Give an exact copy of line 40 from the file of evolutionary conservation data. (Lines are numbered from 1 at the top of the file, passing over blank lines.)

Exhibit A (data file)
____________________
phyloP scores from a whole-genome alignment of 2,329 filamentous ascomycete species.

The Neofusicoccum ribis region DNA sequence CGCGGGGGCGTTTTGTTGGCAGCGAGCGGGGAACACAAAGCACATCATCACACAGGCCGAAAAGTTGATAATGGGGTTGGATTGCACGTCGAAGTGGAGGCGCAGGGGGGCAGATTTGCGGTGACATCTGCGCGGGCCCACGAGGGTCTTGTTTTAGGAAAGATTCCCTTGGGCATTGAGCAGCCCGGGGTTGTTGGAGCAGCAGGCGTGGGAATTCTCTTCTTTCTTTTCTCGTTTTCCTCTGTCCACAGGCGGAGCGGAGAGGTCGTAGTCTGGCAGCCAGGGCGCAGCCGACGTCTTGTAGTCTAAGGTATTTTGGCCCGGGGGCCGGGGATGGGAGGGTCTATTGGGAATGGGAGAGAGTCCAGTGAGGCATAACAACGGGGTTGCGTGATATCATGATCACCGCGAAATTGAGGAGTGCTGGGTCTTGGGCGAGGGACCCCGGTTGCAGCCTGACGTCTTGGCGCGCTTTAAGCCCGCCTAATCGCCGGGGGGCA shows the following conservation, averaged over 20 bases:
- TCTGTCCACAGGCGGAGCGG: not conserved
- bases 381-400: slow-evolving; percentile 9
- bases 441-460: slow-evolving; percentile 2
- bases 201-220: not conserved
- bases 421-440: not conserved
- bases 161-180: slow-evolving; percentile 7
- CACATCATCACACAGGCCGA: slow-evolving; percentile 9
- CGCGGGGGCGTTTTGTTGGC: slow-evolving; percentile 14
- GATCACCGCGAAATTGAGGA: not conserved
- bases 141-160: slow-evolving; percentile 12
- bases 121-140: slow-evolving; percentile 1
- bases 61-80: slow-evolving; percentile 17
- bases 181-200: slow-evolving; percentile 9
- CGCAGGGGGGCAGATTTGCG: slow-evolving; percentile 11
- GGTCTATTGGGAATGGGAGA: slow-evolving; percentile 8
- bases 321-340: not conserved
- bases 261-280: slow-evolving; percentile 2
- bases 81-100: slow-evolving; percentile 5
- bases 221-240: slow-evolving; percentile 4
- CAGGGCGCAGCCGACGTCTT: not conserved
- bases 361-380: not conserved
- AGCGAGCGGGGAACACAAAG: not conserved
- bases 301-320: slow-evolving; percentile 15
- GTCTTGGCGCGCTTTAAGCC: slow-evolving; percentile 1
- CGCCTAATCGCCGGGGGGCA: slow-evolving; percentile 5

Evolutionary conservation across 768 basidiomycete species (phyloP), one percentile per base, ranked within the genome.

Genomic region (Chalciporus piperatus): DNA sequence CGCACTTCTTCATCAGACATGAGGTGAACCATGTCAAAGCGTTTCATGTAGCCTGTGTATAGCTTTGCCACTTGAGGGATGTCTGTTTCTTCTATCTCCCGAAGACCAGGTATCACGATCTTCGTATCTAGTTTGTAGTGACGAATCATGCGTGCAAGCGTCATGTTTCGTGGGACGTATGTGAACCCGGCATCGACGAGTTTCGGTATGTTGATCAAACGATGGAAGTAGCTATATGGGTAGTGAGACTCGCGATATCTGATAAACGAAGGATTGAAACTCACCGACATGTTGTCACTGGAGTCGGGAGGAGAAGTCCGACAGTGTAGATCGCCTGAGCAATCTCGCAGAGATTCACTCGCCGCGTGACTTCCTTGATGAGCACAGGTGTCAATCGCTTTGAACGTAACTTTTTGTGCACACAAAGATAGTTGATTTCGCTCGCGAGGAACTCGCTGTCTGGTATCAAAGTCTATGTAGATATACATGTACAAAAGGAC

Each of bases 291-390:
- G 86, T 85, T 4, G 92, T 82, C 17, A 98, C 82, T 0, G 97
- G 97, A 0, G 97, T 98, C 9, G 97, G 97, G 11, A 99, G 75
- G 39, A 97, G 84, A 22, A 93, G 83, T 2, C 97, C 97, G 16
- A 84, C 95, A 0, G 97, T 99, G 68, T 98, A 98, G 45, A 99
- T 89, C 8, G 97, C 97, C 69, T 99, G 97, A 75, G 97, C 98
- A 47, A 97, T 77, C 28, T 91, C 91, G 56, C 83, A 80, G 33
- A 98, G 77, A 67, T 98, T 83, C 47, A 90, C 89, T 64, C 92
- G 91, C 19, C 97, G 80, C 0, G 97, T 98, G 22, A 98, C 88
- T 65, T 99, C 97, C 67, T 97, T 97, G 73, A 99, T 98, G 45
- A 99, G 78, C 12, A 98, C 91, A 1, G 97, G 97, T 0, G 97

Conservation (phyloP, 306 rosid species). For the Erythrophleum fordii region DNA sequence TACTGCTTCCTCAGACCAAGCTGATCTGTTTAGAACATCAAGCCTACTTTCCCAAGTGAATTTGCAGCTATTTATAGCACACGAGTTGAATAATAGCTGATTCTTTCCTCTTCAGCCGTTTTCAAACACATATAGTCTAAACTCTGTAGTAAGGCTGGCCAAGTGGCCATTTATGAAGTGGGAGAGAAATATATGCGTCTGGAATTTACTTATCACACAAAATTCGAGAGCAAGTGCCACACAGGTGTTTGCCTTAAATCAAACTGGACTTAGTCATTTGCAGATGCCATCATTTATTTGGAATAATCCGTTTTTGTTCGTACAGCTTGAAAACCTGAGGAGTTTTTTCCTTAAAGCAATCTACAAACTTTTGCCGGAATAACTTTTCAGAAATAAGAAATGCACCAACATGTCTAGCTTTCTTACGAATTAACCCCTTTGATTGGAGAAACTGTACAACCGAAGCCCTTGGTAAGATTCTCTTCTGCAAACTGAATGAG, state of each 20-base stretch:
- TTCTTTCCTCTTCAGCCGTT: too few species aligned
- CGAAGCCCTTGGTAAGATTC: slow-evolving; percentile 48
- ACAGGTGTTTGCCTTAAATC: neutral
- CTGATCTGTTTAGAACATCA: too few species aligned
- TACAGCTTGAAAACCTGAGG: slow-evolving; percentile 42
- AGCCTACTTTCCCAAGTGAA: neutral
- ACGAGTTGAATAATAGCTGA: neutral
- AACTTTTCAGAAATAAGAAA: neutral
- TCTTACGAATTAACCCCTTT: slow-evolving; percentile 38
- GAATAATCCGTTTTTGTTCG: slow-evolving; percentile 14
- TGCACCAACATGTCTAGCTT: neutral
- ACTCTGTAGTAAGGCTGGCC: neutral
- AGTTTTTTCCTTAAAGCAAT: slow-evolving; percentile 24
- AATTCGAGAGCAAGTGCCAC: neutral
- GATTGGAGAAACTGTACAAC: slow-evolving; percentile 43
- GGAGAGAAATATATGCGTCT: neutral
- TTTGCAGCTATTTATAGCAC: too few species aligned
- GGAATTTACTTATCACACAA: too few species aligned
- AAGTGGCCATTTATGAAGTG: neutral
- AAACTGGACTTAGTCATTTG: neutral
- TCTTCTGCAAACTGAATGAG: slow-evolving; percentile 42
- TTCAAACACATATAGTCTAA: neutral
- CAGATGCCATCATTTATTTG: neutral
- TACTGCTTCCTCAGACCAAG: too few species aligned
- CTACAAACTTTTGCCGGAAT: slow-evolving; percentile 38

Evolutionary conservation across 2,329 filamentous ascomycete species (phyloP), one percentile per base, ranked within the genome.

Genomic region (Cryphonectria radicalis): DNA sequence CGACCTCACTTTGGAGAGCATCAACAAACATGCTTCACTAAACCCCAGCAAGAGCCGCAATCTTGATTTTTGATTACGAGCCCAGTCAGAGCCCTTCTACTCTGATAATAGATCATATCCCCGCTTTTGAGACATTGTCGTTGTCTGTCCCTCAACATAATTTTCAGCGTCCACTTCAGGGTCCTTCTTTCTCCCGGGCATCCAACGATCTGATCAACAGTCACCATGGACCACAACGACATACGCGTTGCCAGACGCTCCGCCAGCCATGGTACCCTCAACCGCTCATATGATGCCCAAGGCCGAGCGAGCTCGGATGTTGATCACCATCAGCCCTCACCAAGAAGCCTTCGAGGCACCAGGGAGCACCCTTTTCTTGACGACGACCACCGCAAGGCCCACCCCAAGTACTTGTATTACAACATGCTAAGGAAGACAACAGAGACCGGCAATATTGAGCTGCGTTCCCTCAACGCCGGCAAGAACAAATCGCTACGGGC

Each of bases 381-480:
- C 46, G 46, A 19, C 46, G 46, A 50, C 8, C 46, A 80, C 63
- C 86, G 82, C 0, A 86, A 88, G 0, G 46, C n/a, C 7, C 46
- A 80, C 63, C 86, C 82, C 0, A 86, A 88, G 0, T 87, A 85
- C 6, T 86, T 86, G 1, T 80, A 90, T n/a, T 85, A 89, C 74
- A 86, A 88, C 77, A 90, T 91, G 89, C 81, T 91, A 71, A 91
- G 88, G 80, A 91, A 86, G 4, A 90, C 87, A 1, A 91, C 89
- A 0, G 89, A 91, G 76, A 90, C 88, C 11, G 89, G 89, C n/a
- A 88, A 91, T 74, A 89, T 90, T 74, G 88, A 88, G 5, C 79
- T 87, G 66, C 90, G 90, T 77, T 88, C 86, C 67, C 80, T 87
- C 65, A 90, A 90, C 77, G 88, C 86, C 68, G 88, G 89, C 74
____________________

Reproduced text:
- A 99, G 78, C 12, A 98, C 91, A 1, G 97, G 97, T 0, G 97